I was a young man. Four of us guys walked into an average Florida Panhandle Waffle House before sunrise. We did this every morning before heading to a construction jobsite.

Our routine never changed. First we visited the gas station to buy newspapers, scratch-off tickets, and Gatorades. Then we went to Waffle House. And we did most of this in silence because that’s just how guys are.

Guys aren’t big talkers. Especially at breakfast. They keep conversations to a minimum in the mornings.

Many women, of course, manage to discuss every biographical event since middle school. Whereas most males use two-word sentences to discuss the importance of a strong bullpen, then they clam up until their next birthday. Like I said: that’s how some guys operate.

Our waitress was young, lean, a happy person. There were traces of tattoos climbing her neck, and she had a sweet face. She couldn’t have been taller than five foot.

Four of us piled into her booth. She doled out silverware and menu-placemats. She took our beverage

orders then announced, “Four coffees, coming up.”

Old-school waitresses are a dying breed, but Waffle House never seems to be short on them. I have traveled a lot during my halfcocked career as a writer; Waffle House always has great service.

Elsewhere in the world, food service workers are not always so amiable. And believe me, I am not being critical because I once worked in food service.

I’ve worked kitchen duty, manning fryers, scrubbing flat-tops, washing stacks of filthy dishes that were roughly the same height as the Space Needle. I’ve also worked front of the house—bussing, refilling glasses, and serving customers who INSIST on having their salad dressing served “on the side” only so they can dump the whole thing on their salad three seconds after you deliver it.

I read somewhere that one one out of five food service workers develops a drug or…

DEAR SEAN:

My 49th birthday was spent in the hospital where I was diagnosed with stage four neuroendocrine carcinoid tumors that had invaded multiple organs.

I have survived this ugly disease for 20 months now. I have good days and bad days. Some days I'm happy; some nights I pull the covers over my head and cry myself to sleep.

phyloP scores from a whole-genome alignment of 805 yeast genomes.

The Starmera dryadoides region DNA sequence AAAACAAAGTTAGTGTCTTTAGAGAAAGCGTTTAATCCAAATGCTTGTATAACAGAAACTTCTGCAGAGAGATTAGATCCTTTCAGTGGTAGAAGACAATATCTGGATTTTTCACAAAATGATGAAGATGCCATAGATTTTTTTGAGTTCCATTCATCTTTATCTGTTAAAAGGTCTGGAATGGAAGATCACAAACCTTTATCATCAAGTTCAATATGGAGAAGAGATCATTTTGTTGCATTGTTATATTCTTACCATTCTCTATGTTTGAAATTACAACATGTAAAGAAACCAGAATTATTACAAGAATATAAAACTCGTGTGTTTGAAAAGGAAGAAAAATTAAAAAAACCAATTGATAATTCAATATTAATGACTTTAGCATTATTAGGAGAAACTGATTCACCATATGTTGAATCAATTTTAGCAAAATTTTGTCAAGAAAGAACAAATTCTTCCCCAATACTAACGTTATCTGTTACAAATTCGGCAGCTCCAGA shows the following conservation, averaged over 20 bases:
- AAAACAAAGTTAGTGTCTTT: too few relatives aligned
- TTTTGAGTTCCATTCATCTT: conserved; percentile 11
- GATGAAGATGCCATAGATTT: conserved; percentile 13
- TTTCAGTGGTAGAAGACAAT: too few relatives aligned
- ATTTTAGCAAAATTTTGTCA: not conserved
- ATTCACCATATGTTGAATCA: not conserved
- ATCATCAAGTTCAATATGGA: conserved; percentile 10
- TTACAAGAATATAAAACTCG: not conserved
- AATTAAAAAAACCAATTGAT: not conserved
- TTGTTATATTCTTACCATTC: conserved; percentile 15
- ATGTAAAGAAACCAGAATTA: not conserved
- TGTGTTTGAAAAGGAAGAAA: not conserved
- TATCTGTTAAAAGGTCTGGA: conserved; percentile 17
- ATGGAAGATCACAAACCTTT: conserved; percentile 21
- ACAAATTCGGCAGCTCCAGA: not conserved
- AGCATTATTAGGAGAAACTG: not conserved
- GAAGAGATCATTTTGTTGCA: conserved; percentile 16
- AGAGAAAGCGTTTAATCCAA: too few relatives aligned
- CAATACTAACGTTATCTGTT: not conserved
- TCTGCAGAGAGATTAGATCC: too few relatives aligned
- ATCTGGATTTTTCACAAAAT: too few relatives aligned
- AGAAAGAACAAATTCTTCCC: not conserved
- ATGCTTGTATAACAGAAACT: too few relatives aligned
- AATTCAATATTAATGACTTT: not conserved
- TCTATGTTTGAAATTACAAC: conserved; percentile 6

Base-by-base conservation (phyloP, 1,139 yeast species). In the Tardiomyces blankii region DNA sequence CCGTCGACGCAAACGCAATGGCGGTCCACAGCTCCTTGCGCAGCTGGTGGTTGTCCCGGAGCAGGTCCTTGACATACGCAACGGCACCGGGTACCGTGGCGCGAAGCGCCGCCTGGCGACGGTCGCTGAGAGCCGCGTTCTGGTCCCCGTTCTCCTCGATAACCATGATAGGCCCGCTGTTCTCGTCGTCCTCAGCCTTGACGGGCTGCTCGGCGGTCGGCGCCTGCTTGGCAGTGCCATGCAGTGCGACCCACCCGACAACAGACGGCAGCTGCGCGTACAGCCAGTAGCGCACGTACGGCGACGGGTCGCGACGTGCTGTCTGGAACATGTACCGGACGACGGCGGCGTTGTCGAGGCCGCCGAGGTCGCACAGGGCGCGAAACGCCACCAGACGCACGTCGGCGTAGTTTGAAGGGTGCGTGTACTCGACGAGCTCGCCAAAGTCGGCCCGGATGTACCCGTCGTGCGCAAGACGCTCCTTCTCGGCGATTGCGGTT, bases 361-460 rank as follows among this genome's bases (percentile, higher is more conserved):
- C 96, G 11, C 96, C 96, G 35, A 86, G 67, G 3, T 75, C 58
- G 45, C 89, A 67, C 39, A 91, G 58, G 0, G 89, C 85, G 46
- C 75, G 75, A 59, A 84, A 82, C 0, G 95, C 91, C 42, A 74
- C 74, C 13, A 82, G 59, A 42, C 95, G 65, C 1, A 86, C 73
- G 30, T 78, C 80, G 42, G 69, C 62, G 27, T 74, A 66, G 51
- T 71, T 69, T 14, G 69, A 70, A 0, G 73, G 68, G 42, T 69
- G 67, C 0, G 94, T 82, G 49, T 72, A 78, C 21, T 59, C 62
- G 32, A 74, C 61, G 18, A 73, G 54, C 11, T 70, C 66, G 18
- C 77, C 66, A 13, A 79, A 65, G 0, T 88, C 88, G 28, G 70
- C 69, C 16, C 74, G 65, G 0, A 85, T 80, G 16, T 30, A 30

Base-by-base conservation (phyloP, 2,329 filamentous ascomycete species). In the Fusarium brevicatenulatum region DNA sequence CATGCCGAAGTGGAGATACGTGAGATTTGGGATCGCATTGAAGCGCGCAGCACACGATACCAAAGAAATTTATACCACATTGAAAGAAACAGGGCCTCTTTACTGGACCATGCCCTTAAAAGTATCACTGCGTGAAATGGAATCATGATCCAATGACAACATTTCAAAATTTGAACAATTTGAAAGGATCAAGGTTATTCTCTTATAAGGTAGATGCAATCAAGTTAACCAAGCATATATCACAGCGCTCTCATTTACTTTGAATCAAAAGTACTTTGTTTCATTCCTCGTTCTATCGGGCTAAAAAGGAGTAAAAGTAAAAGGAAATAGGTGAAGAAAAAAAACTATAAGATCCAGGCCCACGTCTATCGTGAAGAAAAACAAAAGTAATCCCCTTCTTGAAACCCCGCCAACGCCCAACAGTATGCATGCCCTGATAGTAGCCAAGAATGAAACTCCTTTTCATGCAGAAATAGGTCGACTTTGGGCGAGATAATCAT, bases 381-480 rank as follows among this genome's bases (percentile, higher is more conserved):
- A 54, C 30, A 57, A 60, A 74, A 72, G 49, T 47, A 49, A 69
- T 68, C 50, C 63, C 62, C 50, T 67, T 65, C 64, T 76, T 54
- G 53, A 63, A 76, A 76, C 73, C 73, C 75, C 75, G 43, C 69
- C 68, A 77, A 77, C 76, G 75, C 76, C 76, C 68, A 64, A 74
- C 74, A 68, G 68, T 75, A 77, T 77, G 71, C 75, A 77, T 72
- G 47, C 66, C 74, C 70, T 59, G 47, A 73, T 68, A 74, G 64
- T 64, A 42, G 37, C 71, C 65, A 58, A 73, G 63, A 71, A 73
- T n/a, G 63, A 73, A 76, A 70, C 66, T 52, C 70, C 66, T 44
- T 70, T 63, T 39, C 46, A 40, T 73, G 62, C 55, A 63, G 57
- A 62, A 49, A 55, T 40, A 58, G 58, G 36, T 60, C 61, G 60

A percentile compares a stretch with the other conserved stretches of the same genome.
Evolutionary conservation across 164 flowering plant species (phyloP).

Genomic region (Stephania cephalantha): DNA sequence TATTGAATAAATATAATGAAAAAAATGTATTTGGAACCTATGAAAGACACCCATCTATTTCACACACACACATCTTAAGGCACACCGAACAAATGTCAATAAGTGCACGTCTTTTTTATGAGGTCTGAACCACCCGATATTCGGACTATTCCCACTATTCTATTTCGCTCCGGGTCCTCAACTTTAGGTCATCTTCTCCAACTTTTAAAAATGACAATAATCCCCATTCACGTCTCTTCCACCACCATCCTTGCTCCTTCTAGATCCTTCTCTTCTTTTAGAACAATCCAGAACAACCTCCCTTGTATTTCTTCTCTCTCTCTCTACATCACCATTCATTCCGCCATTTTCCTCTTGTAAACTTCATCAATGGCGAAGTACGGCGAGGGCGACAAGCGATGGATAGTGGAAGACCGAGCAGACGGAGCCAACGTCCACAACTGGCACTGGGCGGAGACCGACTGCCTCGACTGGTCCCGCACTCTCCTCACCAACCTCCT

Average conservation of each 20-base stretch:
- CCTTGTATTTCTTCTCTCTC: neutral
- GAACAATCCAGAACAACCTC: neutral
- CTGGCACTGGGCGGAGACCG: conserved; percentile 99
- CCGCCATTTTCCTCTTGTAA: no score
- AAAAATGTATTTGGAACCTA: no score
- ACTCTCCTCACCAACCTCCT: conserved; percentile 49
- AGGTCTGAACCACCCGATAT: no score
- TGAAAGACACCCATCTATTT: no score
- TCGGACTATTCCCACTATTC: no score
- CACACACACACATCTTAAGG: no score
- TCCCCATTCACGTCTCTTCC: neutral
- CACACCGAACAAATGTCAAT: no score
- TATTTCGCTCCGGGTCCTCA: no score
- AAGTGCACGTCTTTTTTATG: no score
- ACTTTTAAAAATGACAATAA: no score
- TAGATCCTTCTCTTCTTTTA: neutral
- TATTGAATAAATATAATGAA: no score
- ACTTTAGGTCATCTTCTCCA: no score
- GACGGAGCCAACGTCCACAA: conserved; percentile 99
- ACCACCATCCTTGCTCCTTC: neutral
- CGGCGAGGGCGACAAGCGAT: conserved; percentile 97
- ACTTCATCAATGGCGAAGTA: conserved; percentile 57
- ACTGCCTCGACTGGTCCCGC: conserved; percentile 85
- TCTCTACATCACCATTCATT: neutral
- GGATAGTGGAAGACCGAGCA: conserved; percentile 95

I find myself feeling alone and struggling. Not struggling with how to die with dignity, but with how to find the purpose to live the last part of my life for however long that may be. What do I do? Where do I go? How do I fill my final days and nights that are passing too quickly? I figured if anyone could share some heartfelt words it would be you.

Sincerely,
LOOKING-FOR-MY-FINAL-PURPOSE

DEAR LOOKING:

I am the wrong guy to talk to. I have no words because I am severely unqualified. In fact, I am so inept that in many circles I used to be known as “Critter,” and any guy

bearing such a piteous nickname probably knows jack squat about life.

You know who I wish you could talk to? My friend Martin. Sadly, Martin is no longer alive. Martin would have known just what to say here.

Oh, you would have loved Martin, which was not his real name. He was a mess. He was loud, outgoing, sturdy-built, with a unique New Jersey accent. He was the main attraction of every party.

And I’m not exaggerating because whenever people invited me to parties, I often realized it was only because I could bring Martin.

These people would always remind me, “Hey! Don’t forget to bring Martin!” Which made me feel about as interesting as underprepared bratwurst.

Years ago, Martin had skin cancer that moved from his shoulder-blade region to his organs. He went through the medical care gauntlet. This drew out for months, then years.